Have you ever been mostly wrong, most of the time? The kind of wrong where your best educated effort at right is still pretty much wrong. I have spent the last four days in New York City. This is not my first trip to New York, but it is the first trip that I have made the time to explore. Here is what I’ve learned; it’s easy to be wrong in New York City.
I can navigate with a topo map and a compass across vast landscapes – on unmarked trails, but in New York City I walked a mile to find a grocery store 100 yards from my starting point. I looked right passed the store and decided to go the other direction, as if I knew what was in the other direction.
No matter how many times Uber told me to go to the Northwest Corner of blahh and blahh, blahh street I could not find the correct corner. Finally, frustrated to action, I loaded my backpack up with camera and a trusty water bottle and set out on foot in search of how I could be so wrong in New York City.
Determined to be right at the first corner, I pinged the maps app and confidently made the wrong choice. Thankfully the little ball on my phone (not much help until the ball moves the wrong way) recognized I was going the wrong way. Nearly each corner I crested I had the opportunity to greet those on the street…twice, once going the wrong direction and once after correcting. You might think after twenty or so blocks my navigation skills would click in and I would start making more right directional choices. Nope!
I invested 7.5 miles that day (with my 35 pound backpack) to following the blue dot on the maps app. I ended up exactly 2.1 miles away from the residence, an idea of how much backtracking I did.
Still determined, the next day I set out for Central Park, a big target two miles from the residence. Once again at the first corner, I went the wrong direction and had to back track, this time only one block. After about 40 minutes of following the blue dot on the maps app, I arrived at the north edge of Central Park – nearly missing a park that is three miles long. Getting closer to right with each step, I entered the park and proceeded to head south, at least I thought I was heading south. I meandered back and forth across the park hoping to find the Central Park Zoo to photograph the resident polar bear. Once again, I backtracked my steps so frequently that my fitbit told me I had walked 6.5 miles to cross a 3-mile-long park. Ridiculous, right?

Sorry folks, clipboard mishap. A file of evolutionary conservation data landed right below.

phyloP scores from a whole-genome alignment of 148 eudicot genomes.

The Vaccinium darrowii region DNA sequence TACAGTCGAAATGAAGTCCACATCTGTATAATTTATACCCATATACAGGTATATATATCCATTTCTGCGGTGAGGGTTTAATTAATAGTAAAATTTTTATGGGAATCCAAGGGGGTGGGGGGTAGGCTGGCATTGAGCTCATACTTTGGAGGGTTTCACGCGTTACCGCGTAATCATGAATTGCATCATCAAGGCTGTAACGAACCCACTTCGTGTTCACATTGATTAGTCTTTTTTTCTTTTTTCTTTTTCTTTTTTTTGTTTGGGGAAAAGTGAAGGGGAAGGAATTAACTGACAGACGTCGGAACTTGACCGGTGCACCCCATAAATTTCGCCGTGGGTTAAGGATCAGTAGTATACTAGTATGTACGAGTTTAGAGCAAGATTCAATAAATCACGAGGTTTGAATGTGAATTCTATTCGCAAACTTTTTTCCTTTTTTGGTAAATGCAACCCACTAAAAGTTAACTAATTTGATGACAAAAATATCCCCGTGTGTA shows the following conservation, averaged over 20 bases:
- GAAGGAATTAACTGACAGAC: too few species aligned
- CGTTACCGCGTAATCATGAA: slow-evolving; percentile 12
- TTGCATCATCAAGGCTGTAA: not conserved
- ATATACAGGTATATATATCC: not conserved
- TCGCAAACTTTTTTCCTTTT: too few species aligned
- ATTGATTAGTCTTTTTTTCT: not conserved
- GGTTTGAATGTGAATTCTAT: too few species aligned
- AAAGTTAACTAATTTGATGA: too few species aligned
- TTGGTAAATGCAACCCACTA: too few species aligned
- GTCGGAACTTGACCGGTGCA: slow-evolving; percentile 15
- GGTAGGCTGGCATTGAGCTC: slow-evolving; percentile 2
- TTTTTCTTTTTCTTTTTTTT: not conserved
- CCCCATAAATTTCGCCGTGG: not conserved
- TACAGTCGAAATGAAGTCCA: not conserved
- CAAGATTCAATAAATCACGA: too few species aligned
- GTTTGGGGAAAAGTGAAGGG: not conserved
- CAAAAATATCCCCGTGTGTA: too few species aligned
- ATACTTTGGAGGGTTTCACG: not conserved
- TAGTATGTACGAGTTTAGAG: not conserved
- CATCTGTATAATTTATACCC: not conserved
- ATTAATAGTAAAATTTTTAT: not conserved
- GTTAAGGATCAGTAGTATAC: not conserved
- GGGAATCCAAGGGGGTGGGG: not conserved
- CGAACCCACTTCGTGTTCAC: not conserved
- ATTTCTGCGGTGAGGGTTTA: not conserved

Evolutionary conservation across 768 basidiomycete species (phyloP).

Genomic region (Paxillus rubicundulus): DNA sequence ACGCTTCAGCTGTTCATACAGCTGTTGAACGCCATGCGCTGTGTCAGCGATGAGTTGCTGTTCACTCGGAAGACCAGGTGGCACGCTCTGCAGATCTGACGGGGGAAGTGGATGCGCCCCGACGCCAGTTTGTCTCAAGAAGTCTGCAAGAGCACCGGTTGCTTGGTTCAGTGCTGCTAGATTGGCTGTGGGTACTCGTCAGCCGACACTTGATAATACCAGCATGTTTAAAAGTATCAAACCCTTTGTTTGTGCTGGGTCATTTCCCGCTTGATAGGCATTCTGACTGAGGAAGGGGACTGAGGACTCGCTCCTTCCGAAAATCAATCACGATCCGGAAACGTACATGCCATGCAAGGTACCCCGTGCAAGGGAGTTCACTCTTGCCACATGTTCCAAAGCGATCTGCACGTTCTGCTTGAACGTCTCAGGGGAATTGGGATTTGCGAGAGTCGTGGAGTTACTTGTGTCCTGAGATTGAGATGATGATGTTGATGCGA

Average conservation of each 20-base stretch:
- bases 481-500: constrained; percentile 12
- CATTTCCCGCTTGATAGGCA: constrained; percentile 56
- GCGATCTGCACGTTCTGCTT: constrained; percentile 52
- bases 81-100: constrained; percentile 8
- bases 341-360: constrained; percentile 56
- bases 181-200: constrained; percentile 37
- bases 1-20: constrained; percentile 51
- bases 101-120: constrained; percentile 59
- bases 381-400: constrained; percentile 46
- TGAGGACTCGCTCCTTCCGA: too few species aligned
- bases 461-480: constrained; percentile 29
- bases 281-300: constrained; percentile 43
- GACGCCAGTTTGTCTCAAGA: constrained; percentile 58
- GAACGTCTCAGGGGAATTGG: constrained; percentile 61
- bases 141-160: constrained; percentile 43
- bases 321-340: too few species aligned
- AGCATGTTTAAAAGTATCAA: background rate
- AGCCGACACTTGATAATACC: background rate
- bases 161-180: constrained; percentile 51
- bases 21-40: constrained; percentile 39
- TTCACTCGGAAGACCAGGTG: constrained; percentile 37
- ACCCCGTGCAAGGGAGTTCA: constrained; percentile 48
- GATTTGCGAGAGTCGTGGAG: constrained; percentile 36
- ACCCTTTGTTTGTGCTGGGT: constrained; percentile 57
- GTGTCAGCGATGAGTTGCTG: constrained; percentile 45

Frustrated, I hit up Uber and was again wrong attempting to find the southwest corner of the meet intersection. I’m surprised I didn’t get run over or ticketed for all the jaywalking I did in New York City.
Finally, the reason I was so often wrong became clear. The change of environment required me to change my tactics. I had to stop relying on what I knew worked in other places and change the way I approached navigating this new environment. The details of my environment became much more valuable as I zoomed my maps app in to see the names of specific businesses on the street and not just the name of the street. Instead of calling it the northwest corner I found the business located on what my app called the northwest corner. The change in tactics took me more time, but helped me start confidently making more right choices.
Using familiar tactics unsuccessfully in an unfamiliar and different environment? Perhaps it is time to intentionally seek new solutions to ongoing, unresolved challenges. Is it time to zoom in on where you are and adjust your approach based on your current surroundings?
Setting our hope on a life that once was when we last felt comfortable or confident in it is a recipe for frustration, disappointment and a whole lot of wrong turns. Life, like time, only knows how to move forward. We cannot change the past, only live today in a way that positively impacts our future. What navigational choices will you make today to ensure your future is less frustrating than your past?
Jesus gives us some insight on this in Matt. 7:7-8 “Keep on asking, and you will receive what you ask for. Keep on seeking, and you will find. Keep on knocking, and the door will be opened to you. For everyone who asks, receives. Everyone who seeks, finds. And to everyone who knocks, the door will be opened.”
It is never too late to ask Jesus for new directions.